Despite the recommendations of two non-partisan national commissions, including one appointed by President Bush, which called for strengthening the nation's bedrock ocean fishery law, the Magnuson-Stevens Act, some members of Congress are racing off in the opposite direction.
House Resources Committee Chairman Richard Pombo (R-CA), along with Representatives Barney Frank (D-MA) and Don Young (R-AK), has proposed legislation that would be especially destructive and take us backwards in the conservation and management of our nation's ocean fisheries. If adopted, this bill would degrade longstanding safeguards to our oceans and pose serious economic and environmental threats to coastal communities and the American industries that depend on healthy oceans, all while limiting public involvement and access to information about the way fisheries are governed.
The Magnuson-Stevens Fishery Conservation and Management Act, as is stands today, is a strong law. It was first enacted in 1976 to create a domestic fishing industry in U.S. territorial waters generally from 3 to 200 miles off our coasts. Important conservation measures were added when this bill was last amended in 1996 to ensure that these industries remain profitable for years to come. Rather than building on the existing strengths of this law and improving conservation tools, the Pombo bill takes us in the opposite direction. This is a big departure from the Senate bill authored by Senators Ted Stevens (R-AK) and Daniel Inouye (D-HI), which maintains current protections and aims to provide new tools for conservation and management.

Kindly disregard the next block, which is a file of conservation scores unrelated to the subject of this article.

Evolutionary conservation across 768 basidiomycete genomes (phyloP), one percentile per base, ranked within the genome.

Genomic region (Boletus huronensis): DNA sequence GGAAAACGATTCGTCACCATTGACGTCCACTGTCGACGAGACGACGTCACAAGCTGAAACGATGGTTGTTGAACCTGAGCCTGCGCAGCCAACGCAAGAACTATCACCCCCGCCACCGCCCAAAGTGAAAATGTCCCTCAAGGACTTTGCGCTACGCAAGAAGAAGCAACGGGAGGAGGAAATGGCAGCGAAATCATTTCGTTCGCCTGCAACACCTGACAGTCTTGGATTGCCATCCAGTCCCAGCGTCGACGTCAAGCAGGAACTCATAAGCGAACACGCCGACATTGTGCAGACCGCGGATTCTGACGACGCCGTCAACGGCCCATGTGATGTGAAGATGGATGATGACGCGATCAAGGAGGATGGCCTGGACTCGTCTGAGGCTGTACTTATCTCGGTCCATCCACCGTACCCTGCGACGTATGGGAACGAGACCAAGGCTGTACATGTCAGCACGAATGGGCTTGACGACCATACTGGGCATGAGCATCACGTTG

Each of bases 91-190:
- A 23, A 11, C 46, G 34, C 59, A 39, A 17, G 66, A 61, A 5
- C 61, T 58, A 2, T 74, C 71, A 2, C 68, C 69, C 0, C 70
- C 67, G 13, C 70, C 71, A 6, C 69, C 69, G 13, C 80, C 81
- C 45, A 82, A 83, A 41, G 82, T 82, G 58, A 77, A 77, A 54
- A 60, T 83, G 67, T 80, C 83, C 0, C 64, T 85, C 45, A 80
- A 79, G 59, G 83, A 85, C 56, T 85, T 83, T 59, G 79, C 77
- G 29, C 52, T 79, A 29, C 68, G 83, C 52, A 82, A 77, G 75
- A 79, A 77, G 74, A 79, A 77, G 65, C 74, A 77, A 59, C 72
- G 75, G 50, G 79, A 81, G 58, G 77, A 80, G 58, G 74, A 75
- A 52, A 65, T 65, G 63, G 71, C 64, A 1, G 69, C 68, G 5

Fisheries' Futures Are At RiskCurrent fishery conservation measures should be maintained and strengthened. Rolling back critical protections, as outlined in Pombo's bill, could cause substantial harm, such as:
Further Depleting Fish Stocks: By changing and distorting the definition of "overfished," the bill would make it far less likely that fish populations, even severely depleted ones, would be declared overfished. This means that actions necessary to rebuild these populations will be delayed or could be avoided. The bill also includes broad exceptions that would slow the pace of fishery rebuilding when a population is declared overfished. This proposal will delay economic returns, reduce net profits, and jeopardize the recovery of some fish populations.
Competing Priorities for Sanctuaries: The bill makes the commercial interest of fishery yields a higher priority than protection of sanctuaries -- akin to national parks in the ocean -- which are needed to protect ocean biodiversity and promote overall ocean health. Fishing industries should not determine how unique marine areas are governed.
Limiting Public Involvement: Communities have an important role to play in deciding how public assets, such as our oceans, are used and managed. The new proposal would restrict the ability of the public, including fishermen, to participate in decision-making processes. And it would also take public information about the health of our oceans and lock it behind closed doors as confidential.